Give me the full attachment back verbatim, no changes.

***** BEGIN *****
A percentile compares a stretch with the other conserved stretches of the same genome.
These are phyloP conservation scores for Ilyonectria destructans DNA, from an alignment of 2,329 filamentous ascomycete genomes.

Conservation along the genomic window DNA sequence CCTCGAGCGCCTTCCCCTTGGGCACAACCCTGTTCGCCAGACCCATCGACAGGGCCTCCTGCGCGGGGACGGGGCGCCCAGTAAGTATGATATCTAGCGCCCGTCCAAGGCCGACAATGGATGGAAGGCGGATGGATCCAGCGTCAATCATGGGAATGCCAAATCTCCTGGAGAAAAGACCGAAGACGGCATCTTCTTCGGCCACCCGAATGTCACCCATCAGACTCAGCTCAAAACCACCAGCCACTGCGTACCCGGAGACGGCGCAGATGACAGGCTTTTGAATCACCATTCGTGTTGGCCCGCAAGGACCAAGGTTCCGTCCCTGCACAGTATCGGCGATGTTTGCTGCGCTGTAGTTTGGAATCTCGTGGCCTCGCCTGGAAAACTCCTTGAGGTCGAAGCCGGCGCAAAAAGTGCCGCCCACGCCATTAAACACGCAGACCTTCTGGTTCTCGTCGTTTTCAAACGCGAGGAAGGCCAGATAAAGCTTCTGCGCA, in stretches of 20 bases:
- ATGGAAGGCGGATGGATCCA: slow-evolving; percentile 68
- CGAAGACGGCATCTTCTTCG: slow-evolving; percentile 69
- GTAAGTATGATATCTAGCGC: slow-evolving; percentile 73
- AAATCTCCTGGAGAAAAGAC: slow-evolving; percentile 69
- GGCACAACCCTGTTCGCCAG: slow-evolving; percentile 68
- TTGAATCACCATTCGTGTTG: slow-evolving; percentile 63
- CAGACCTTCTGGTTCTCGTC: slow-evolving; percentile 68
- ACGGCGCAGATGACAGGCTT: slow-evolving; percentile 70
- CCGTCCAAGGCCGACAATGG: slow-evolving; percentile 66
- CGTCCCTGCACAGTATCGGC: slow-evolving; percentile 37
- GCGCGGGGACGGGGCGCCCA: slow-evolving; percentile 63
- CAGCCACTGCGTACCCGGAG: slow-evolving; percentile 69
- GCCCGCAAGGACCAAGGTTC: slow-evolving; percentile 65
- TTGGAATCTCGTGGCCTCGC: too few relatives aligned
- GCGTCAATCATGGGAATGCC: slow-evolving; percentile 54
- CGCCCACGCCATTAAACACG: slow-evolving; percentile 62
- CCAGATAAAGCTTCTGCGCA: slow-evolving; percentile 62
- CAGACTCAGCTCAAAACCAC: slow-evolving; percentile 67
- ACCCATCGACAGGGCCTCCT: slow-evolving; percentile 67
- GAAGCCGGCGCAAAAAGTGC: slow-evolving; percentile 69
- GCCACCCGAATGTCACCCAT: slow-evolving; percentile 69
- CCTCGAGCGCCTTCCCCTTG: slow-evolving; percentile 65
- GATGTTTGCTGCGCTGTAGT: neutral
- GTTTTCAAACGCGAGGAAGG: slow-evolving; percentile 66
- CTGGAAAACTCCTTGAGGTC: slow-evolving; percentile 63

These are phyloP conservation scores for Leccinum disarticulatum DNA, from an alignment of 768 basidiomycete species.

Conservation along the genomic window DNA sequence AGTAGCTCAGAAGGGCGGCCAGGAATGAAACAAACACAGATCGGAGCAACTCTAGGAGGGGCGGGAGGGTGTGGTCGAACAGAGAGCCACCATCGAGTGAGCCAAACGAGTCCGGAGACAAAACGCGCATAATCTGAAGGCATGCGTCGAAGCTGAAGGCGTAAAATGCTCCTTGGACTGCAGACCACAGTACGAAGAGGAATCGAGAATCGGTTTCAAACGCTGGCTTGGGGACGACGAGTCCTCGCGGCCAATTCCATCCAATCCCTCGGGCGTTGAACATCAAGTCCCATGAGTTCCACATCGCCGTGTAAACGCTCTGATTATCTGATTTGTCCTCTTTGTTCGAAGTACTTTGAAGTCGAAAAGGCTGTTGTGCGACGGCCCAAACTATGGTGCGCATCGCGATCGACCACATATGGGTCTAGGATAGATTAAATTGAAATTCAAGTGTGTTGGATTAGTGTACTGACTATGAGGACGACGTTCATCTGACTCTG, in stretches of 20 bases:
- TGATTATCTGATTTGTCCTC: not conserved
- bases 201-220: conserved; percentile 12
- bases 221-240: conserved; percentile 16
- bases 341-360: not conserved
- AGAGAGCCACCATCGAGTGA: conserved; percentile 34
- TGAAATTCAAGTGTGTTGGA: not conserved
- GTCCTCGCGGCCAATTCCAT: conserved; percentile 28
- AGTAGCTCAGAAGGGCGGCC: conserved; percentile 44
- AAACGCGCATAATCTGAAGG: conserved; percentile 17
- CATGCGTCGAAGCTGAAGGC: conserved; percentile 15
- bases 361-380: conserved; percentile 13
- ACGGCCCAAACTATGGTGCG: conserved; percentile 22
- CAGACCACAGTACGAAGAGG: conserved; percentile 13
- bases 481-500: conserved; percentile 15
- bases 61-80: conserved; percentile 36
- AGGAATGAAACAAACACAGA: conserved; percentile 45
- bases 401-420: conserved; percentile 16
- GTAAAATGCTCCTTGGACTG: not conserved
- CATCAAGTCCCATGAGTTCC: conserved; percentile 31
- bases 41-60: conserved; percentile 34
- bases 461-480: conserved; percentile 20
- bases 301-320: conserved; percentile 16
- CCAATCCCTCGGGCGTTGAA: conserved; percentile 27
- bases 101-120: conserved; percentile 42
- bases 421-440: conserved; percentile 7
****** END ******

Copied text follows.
A percentile compares a stretch with the other conserved stretches of the same genome.
These are phyloP conservation scores for Ilyonectria destructans DNA, from an alignment of 2,329 filamentous ascomycete genomes.

Conservation along the genomic window DNA sequence CCTCGAGCGCCTTCCCCTTGGGCACAACCCTGTTCGCCAGACCCATCGACAGGGCCTCCTGCGCGGGGACGGGGCGCCCAGTAAGTATGATATCTAGCGCCCGTCCAAGGCCGACAATGGATGGAAGGCGGATGGATCCAGCGTCAATCATGGGAATGCCAAATCTCCTGGAGAAAAGACCGAAGACGGCATCTTCTTCGGCCACCCGAATGTCACCCATCAGACTCAGCTCAAAACCACCAGCCACTGCGTACCCGGAGACGGCGCAGATGACAGGCTTTTGAATCACCATTCGTGTTGGCCCGCAAGGACCAAGGTTCCGTCCCTGCACAGTATCGGCGATGTTTGCTGCGCTGTAGTTTGGAATCTCGTGGCCTCGCCTGGAAAACTCCTTGAGGTCGAAGCCGGCGCAAAAAGTGCCGCCCACGCCATTAAACACGCAGACCTTCTGGTTCTCGTCGTTTTCAAACGCGAGGAAGGCCAGATAAAGCTTCTGCGCA, in stretches of 20 bases:
- ATGGAAGGCGGATGGATCCA: slow-evolving; percentile 68
- CGAAGACGGCATCTTCTTCG: slow-evolving; percentile 69
- GTAAGTATGATATCTAGCGC: slow-evolving; percentile 73
- AAATCTCCTGGAGAAAAGAC: slow-evolving; percentile 69
- GGCACAACCCTGTTCGCCAG: slow-evolving; percentile 68
- TTGAATCACCATTCGTGTTG: slow-evolving; percentile 63
- CAGACCTTCTGGTTCTCGTC: slow-evolving; percentile 68
- ACGGCGCAGATGACAGGCTT: slow-evolving; percentile 70
- CCGTCCAAGGCCGACAATGG: slow-evolving; percentile 66
- CGTCCCTGCACAGTATCGGC: slow-evolving; percentile 37
- GCGCGGGGACGGGGCGCCCA: slow-evolving; percentile 63
- CAGCCACTGCGTACCCGGAG: slow-evolving; percentile 69
- GCCCGCAAGGACCAAGGTTC: slow-evolving; percentile 65
- TTGGAATCTCGTGGCCTCGC: too few relatives aligned
- GCGTCAATCATGGGAATGCC: slow-evolving; percentile 54
- CGCCCACGCCATTAAACACG: slow-evolving; percentile 62
- CCAGATAAAGCTTCTGCGCA: slow-evolving; percentile 62
- CAGACTCAGCTCAAAACCAC: slow-evolving; percentile 67
- ACCCATCGACAGGGCCTCCT: slow-evolving; percentile 67
- GAAGCCGGCGCAAAAAGTGC: slow-evolving; percentile 69
- GCCACCCGAATGTCACCCAT: slow-evolving; percentile 69
- CCTCGAGCGCCTTCCCCTTG: slow-evolving; percentile 65
- GATGTTTGCTGCGCTGTAGT: neutral
- GTTTTCAAACGCGAGGAAGG: slow-evolving; percentile 66
- CTGGAAAACTCCTTGAGGTC: slow-evolving; percentile 63

These are phyloP conservation scores for Leccinum disarticulatum DNA, from an alignment of 768 basidiomycete species.

Conservation along the genomic window DNA sequence AGTAGCTCAGAAGGGCGGCCAGGAATGAAACAAACACAGATCGGAGCAACTCTAGGAGGGGCGGGAGGGTGTGGTCGAACAGAGAGCCACCATCGAGTGAGCCAAACGAGTCCGGAGACAAAACGCGCATAATCTGAAGGCATGCGTCGAAGCTGAAGGCGTAAAATGCTCCTTGGACTGCAGACCACAGTACGAAGAGGAATCGAGAATCGGTTTCAAACGCTGGCTTGGGGACGACGAGTCCTCGCGGCCAATTCCATCCAATCCCTCGGGCGTTGAACATCAAGTCCCATGAGTTCCACATCGCCGTGTAAACGCTCTGATTATCTGATTTGTCCTCTTTGTTCGAAGTACTTTGAAGTCGAAAAGGCTGTTGTGCGACGGCCCAAACTATGGTGCGCATCGCGATCGACCACATATGGGTCTAGGATAGATTAAATTGAAATTCAAGTGTGTTGGATTAGTGTACTGACTATGAGGACGACGTTCATCTGACTCTG, in stretches of 20 bases:
- TGATTATCTGATTTGTCCTC: not conserved
- bases 201-220: conserved; percentile 12
- bases 221-240: conserved; percentile 16
- bases 341-360: not conserved
- AGAGAGCCACCATCGAGTGA: conserved; percentile 34
- TGAAATTCAAGTGTGTTGGA: not conserved
- GTCCTCGCGGCCAATTCCAT: conserved; percentile 28
- AGTAGCTCAGAAGGGCGGCC: conserved; percentile 44
- AAACGCGCATAATCTGAAGG: conserved; percentile 17
- CATGCGTCGAAGCTGAAGGC: conserved; percentile 15
- bases 361-380: conserved; percentile 13
- ACGGCCCAAACTATGGTGCG: conserved; percentile 22
- CAGACCACAGTACGAAGAGG: conserved; percentile 13
- bases 481-500: conserved; percentile 15
- bases 61-80: conserved; percentile 36
- AGGAATGAAACAAACACAGA: conserved; percentile 45
- bases 401-420: conserved; percentile 16
- GTAAAATGCTCCTTGGACTG: not conserved
- CATCAAGTCCCATGAGTTCC: conserved; percentile 31
- bases 41-60: conserved; percentile 34
- bases 461-480: conserved; percentile 20
- bases 301-320: conserved; percentile 16
- CCAATCCCTCGGGCGTTGAA: conserved; percentile 27
- bases 101-120: conserved; percentile 42
- bases 421-440: conserved; percentile 7